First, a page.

Janet Yellen will set out the case for President-elect Joe Biden’s $ 1.9 billion relief proposal at his confirmation hearing as Treasury Secretary on Tuesday, saying “the smartest thing we can do to do is to act big ”.
In prepared remarks obtained by The Financial Times ahead of her appearance before the Senate Finance Committee, Yellen said the United States risks “a longer and more painful recession” and “long-term scars” if it did not act quickly to inject more public spending. in the economy.
The former Federal Reserve chairman also argued that concerns about the growing U.S. budget deficit should take a back seat during this time.
“Neither the president-elect nor I are proposing this back-up plan without an appreciation of the country’s debt burden,” Ms. Yellen said. “But right now, with interest rates at historically low levels, the smartest thing we can do is act big. In the long run, I think the benefits will far outweigh the costs, especially if we are concerned about helping people who have struggled for a very long time.
Ms Yellen’s comments will reinforce those of Mr Biden push for $ 1.9 billion in relief measures, which he outlined last week and wants Congress to urgently pass following his inauguration on Wednesday.
Mr Biden’s plan includes aid to states, direct controls to individuals, an extension of unemployment benefits, an increase in the child tax credit and funding for the coronavirus response. The package would add to the fiscal stimulus already implemented during the pandemic by outgoing President Donald Trump, which included around $ 3 billion in support at the start of the coronavirus crisis, and an additional $ 900 billion during the period of transition.
In her remarks to the Senate committee, Yellen will also say that her goal will be to rebalance the U.S. economy as it recovers from the pandemic, with the aim of addressing some of the deep racial and income disparities in the country. country.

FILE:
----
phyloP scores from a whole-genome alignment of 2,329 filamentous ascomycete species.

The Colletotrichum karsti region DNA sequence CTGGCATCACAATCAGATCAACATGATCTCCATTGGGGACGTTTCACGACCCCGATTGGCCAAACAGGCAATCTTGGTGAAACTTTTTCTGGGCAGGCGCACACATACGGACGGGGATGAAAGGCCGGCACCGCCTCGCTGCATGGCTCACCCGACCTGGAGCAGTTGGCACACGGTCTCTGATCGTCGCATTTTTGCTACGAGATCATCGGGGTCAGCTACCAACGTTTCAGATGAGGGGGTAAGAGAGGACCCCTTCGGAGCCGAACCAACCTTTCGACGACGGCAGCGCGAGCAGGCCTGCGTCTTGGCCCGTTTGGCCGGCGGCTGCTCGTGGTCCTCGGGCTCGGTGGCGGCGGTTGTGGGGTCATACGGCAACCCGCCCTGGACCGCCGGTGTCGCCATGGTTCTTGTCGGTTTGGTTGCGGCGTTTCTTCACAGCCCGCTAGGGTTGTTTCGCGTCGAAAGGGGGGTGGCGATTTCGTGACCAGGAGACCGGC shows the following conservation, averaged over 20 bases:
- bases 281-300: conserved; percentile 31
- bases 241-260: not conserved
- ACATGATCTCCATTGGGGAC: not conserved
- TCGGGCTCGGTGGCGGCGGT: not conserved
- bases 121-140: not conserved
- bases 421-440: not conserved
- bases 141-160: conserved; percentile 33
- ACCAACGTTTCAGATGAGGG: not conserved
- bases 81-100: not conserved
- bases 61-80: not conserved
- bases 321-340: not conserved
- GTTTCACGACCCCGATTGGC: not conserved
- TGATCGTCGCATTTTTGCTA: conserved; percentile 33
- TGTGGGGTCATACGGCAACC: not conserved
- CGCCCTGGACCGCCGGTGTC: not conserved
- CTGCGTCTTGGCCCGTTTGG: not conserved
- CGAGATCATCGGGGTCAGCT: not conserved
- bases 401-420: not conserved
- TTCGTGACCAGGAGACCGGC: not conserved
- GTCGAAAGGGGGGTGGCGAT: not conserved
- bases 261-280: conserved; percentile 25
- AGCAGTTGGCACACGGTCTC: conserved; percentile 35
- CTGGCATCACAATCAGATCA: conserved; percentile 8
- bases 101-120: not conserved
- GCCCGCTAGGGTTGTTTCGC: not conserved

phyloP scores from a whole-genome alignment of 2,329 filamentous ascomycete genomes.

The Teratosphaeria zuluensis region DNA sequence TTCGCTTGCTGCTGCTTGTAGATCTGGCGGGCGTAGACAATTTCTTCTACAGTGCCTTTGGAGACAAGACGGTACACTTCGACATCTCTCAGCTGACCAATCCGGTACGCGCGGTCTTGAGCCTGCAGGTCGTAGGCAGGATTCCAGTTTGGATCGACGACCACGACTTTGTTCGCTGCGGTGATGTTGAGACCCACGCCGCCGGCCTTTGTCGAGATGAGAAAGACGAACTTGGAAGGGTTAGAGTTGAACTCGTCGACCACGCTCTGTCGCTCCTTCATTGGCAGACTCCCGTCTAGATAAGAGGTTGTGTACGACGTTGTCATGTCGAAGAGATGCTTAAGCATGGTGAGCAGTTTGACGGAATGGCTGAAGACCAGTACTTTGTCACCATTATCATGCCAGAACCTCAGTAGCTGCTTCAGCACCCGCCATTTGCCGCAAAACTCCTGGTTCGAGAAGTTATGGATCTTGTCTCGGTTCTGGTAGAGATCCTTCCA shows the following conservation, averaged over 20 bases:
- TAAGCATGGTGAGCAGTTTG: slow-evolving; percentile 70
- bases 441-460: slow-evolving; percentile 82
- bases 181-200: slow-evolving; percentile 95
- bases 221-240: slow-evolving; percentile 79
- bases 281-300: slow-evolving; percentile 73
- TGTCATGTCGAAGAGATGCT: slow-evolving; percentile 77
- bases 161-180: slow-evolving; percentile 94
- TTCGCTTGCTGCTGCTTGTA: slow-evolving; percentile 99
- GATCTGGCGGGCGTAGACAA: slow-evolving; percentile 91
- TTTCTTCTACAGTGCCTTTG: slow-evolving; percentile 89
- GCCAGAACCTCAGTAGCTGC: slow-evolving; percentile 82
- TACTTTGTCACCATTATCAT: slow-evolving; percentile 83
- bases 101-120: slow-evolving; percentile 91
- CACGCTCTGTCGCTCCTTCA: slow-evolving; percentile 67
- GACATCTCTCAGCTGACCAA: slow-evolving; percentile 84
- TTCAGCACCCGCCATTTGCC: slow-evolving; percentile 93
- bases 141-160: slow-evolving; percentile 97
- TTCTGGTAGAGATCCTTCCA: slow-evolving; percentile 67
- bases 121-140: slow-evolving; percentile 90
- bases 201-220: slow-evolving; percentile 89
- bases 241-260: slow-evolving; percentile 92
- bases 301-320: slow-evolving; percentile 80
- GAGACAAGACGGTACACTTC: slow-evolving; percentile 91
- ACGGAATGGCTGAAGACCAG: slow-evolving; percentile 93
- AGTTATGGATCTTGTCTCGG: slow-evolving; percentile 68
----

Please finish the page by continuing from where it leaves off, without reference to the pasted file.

“People are worried about a K-shaped recovery, but long before Covid-19 infected a single American, we were living in a K-shaped economy, an economy where wealth (was) built on wealth as working families fell further and further behind. This is especially true for people of color, ”Ms. Yellen said.
“We need to rebuild our economy so that it creates more prosperity for more people and ensures that American workers can compete in an increasingly competitive global economy,” she added.
While the $ 1.9 billion relief package is the immediate priority, Biden’s team is also preparing a second multibillion-dollar stimulus package that would inject government funds into infrastructure, green energy. , health care and education, at least partially funded by higher taxes on the rich and on corporations.
Several senior Republicans have criticized aspects of Mr Biden’s budget plan before, but others have held firm, suggesting there may be an opening for compromise.
In her prepared testimony, the former Fed President reconsidered the economic conflicts she witnessed as a child near the Brooklyn docks and pledged to pursue the administration’s goals “in a bipartisan fashion. “.
She also suggested lightly that her private life had prepared for her grilling confirmation. She joked that her husband George Akerlof and her son Robert Akerlof were “not just wonderful people; they are also formidable economists – and obstinate ”. She was therefore “used to debating these questions” at home. “I would be happy in the Senate.